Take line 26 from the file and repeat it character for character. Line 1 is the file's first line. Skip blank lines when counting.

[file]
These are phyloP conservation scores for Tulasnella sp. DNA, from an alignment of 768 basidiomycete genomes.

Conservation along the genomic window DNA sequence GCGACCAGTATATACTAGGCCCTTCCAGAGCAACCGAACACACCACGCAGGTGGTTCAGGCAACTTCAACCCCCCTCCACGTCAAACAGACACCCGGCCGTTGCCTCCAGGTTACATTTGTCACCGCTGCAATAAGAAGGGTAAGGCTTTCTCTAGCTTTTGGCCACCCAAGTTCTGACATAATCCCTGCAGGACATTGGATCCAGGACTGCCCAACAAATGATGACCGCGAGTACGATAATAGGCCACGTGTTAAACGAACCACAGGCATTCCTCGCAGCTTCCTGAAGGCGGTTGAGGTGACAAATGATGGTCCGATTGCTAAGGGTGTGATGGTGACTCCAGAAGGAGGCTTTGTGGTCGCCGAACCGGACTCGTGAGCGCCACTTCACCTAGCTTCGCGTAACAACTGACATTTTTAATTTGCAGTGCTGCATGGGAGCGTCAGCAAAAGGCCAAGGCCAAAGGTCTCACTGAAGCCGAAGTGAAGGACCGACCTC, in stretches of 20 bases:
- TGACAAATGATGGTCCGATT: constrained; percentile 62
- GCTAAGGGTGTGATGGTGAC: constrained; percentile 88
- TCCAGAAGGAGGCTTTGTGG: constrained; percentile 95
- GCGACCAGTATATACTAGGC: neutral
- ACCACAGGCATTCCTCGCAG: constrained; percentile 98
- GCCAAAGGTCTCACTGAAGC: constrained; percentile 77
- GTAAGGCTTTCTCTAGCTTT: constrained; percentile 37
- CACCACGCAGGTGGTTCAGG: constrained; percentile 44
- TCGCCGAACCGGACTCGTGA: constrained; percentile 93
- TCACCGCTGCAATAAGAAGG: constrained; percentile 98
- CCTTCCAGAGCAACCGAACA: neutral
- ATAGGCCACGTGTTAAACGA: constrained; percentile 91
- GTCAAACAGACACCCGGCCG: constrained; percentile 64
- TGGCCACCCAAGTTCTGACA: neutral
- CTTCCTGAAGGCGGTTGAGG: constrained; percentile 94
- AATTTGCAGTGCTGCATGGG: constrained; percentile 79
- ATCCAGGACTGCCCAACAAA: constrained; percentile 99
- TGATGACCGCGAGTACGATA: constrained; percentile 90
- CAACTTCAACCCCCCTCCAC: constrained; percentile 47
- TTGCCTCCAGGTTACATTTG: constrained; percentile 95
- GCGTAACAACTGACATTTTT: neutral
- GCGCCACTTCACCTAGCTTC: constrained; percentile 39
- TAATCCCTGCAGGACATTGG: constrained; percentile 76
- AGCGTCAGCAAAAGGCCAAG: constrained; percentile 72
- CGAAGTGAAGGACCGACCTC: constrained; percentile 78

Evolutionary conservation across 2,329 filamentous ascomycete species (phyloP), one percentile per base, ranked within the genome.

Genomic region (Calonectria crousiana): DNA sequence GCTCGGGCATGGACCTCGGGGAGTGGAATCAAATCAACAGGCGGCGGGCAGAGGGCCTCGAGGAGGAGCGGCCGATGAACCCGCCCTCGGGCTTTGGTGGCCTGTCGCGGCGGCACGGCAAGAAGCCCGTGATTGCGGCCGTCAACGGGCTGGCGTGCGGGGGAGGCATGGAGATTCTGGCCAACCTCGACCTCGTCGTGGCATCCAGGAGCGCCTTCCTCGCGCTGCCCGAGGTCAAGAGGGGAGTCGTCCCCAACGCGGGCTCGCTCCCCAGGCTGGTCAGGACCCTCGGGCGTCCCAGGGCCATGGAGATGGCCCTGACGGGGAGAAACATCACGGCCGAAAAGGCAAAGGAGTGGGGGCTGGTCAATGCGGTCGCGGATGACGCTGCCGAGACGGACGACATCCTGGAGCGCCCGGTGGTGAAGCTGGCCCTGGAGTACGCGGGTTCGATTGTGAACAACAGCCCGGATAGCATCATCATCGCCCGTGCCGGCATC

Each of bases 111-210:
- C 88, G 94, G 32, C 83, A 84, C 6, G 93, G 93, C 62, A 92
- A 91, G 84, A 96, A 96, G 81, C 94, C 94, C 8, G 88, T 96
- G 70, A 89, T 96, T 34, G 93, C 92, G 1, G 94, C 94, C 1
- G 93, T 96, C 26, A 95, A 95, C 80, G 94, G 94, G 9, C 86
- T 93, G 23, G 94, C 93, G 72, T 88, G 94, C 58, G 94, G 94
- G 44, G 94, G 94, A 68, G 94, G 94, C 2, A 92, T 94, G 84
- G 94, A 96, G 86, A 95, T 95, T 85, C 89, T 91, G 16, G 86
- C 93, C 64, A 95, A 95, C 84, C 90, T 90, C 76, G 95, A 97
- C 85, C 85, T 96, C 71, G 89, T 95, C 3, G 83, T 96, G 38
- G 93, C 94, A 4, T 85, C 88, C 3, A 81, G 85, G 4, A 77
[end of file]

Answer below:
- AGCGTCAGCAAAAGGCCAAG: constrained; percentile 72